Economics 4113, Fall 2011.
Instructor: David Rahman, University of Minnesota.
Homework 5Due Thursday, December 8, 2011, in class
Question 1 (Incremental Investment ). Consider a rm facing the demand function
P = X Q
at every instant in time, where 0 and X
Economics 4113, Spring 2010. Instructor: David Rahman, University of Minnesota.
Request: Please substantiate your answers.
Homework 1Due February 2, 2010
1. Given a matrix A Rmn , dene
span A = cfw_y Rm : x Rn s.t. Ax = y .
Intuitively, span A is the set
Economics 4113, Spring 2010. Instructor: David Rahman, University of Minnesota.
Homework 2Due February 18, 2009
1. Consider the following Markov chains.
(a) Let A be the following matrix:
A=
p 1p
q 1q
.
Describe the set of all invariant distributions of A
Economics 4113, Spring 2010. Instructor: David Rahman, University of Minnesota.
Homework 2Due March 11, 2010
1. Derive the dual of the following primal problem:
V = max x1 + 2x2
x1 ,x2
s.t.
8
x1 + 3 x2 4,
x1 + x2 = 2,
2x1 3,
x1 0.
2. Write down the duals
Economics 4113, Spring 2010. Instructor: David Rahman, University of Minnesota.
Problem Set 4Due April 13, 2010
1. Consider the following optimization problem, called the budget problem.
maxcfw_U (x, y ) : px + qy I ,
x,y 0
where , , p, q, I > 0. Intuitiv
SELECTION, GROWTH, AND THE SIZE
DISTRIBUTION OF FIRMS
Erzo G.J. Luttmer
University of Minnesota and
Federal Reserve Bank of Minneapolis
August 25, 2006
Abstract
This paper describes an analytically tractable model of balanced growth that
is consistent wit
Economics 4113, Spring 2011. Instructor: David Rahman, University of Minnesota.
Request: Please substantiate your answers.
Homework 4Due May 5, 2011
Question 1 (Incremental Investment ). Consider a rm facing the demand function
P = X Q
at every instant in
An Option Value Problem from Seinfeld
Avinash Dixit
Forthcoming, Economic Inquiry
January 26, 2011
Abstract
This is a paper about nothing.
1
Introduction
In an episode of the sitcom Seinfeld (season 7, episode 9, original air date December 7,
1995), Elain
Economics 4113, Spring 2011. Instructor: David Rahman, University of Minnesota.
Request: Please substantiate your answers.
Homework 3Due March 3, 2011
Question 1 (Envelope Theorem ). (a) Let g (x, u) be continuously dierentiable in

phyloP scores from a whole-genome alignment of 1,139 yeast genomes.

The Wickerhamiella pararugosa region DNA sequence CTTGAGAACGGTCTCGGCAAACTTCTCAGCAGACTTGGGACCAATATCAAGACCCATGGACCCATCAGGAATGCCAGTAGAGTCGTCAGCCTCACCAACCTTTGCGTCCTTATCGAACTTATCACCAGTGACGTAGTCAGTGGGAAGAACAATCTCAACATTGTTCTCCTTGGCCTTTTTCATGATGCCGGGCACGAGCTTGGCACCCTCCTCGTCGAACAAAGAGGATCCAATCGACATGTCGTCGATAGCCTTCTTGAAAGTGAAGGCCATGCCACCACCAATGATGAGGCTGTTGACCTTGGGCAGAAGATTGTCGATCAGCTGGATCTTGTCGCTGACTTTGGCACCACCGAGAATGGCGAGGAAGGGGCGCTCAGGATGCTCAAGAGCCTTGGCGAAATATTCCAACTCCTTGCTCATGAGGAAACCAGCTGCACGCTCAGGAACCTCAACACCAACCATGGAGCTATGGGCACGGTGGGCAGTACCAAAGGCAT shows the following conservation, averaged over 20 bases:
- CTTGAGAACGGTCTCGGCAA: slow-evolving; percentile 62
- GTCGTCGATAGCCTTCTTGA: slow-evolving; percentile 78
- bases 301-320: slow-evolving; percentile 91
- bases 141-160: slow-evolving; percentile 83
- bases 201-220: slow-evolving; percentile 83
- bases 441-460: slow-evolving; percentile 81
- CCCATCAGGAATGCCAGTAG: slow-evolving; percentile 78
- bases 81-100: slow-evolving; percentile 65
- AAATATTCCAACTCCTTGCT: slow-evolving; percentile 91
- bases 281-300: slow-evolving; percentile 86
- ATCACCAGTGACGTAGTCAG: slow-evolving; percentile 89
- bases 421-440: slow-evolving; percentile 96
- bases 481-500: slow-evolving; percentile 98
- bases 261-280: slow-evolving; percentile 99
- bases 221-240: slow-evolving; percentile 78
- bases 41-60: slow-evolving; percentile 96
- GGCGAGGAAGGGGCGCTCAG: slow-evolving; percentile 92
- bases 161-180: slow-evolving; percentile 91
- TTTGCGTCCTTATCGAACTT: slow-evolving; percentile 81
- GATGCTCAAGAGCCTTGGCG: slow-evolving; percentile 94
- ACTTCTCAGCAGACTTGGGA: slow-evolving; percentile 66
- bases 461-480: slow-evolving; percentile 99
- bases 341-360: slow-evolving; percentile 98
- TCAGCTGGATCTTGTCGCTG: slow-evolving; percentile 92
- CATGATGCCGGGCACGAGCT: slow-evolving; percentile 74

both arguments, and ass
Economics 4113, Spring 2011. Instructor: David Rahman, University of Minnesota.
Request: Please substantiate your answers.
Homework 2Due February 15, 2011
Question 1 (Random walk ). Recall the random walk representation of Brownian
motion from class. Give
Economics 4113, Spring 2011. Instructor: David Rahman, University of Minnesota.
Request: Please substantiate your answers.
Homework 1Due January 28, 2011
Question 1 (Bad news principle ). In the context of the two-period example we
studied in class, let t
Economics 4113, Fall 2011.
Instructor: David Rahman, University of Minnesota.
Request: Please substantiate your answers.
Homework 1Due Tuesday, September 20, in class
Question 1 (Bad news principle ). In the two-period example we studied in class,
let the
Economics 4113, Fall 2011.
Instructor: David Rahman, University of Minnesota.
Request: Please substantiate your answers.
Homework 2Due October 11, in Class
Question 1 (Random walk ). Recall the random walk representation of Brownian
motion from class. Giv
Economics 4113, Fall 2011.
Instructor: David Rahman, University of Minnesota.
Request: Please substantiate your answers.
Homework 3Due October 20, 2011, in class
Question 1 (Envelope Theorem ). (a) Let g (x, u) be continuously dierentiable in
both argumen
Economics 4113, Fall 2011.
Instructor: David Rahman, University of Minnesota.
Please substantiate your answers.
Homework 4Due Tuesday, November 15, 2011, in class
Question 1 (American Put ). Consider a stock price S that follows a geometric
Brownian motio
Econ 4113 Lecture Notes 1
Course Objectives
To develop an appreciation of mathematical modelling in economics.
To learn the theory of functions of several real variables, with special emphasis
on issues related to maximization.
To solidify skills and u